Why Do Certain Songs Become Sporting Anthems?

Why Do Certain Songs Become Sporting Anthems?

Whilst major league artists can carve themselves out a profitable musical career by pleasing their die-hard fans, for true mainstream acceptance it’s clear that they’ll need to reach a significantly larger audience.

And although getting a song on a film, TV show or advert is becoming an established way to sustain a career, there have also been a few notable ways in which some of our musical stars have become unlikely hits in the sporting world too.

From rock bands like Fleetwood Mac becoming synonymous with Formula One through their song ‘The Chain’ being featured on the TV coverage of the motor sport, to The Lightning Seeds’ Three Lions being the sound of Euro 96, it’s evident that sports fans need a good song to rally around.

Many of sport’s musical greats have a strong regional reason as to why they’ve been adopted as a team’s anthem. Gerry and the Pacemaker’s You’ll Never Walk Alone was quickly seized upon by supporters of their hometown team Liverpool and has remained a rallying cry since the early 1960s.

Even indie also-rans like The Fratellis have had their song Chelsea Dagger seized upon by Celtic’s fans, perhaps due more to the repetitive refrain rather than the band’s support for the team or any degree of lyrical prowess.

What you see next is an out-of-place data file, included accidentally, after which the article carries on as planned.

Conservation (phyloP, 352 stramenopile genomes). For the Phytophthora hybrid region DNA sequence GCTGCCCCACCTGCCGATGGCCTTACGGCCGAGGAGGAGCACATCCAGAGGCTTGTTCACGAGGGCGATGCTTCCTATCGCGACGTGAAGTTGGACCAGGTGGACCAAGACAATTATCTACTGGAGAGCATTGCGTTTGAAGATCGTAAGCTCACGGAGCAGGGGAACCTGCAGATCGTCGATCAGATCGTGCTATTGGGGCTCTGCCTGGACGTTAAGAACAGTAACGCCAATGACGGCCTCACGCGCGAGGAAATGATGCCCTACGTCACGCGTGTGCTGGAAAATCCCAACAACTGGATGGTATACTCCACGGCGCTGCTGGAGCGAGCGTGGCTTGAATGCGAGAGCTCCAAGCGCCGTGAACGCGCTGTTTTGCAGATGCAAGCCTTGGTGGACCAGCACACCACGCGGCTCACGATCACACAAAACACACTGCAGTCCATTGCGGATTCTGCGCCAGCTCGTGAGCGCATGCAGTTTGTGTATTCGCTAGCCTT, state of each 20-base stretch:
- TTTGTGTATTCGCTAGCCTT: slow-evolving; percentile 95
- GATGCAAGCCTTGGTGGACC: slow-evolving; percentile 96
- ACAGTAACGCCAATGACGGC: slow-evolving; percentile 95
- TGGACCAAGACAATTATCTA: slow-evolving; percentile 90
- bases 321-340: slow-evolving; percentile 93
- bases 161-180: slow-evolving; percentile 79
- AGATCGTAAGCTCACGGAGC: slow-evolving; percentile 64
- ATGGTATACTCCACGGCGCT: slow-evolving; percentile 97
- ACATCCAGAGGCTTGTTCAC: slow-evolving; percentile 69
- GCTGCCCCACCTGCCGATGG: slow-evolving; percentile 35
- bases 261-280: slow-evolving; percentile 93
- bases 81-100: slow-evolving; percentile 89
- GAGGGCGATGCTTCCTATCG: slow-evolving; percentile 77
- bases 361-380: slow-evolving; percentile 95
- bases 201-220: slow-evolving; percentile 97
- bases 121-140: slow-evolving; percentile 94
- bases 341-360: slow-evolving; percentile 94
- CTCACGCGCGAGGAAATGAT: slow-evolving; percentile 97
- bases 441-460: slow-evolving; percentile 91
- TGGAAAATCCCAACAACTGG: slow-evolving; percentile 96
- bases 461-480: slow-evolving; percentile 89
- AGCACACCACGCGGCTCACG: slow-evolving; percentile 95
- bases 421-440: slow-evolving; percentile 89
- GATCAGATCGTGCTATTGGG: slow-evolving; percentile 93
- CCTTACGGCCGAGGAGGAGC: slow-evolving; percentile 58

However, there are a few examples of when an officially selected song can sometimes hit a wrong note. We may all remember Three Lions, but Simply Red’s We’re In This Together was the official song of Euro 96, perhaps displaying the fact that football fans have much better musical taste than UEFA.

And there was even more controversy when an English-language song was chosen for the French national team at the current Euro 16 competition, but with France still playing strong and the odds looking good at the Betway sports betting site, it’s hoped that this musical faux-pas can be overlooked.

But working out which songs will become fan favourites is almost as hard as working out why certain tracks become top of the charts. Although Survivor’s Eye of the Tiger became closely-linked to boxing thanks to its use in the Rocky III movie, it’s transcended such origins to become a go-to for all kinds of combat sports that need an extra shot of adrenaline.

And with Swing Low Sweet Chariot somehow managing to find a way from being a folk song in Oklahoma in the 1860s to becoming an anthem for rugby fans, it shows how a song can end up in the strangest places.

In collaboration with Noah Sparrow

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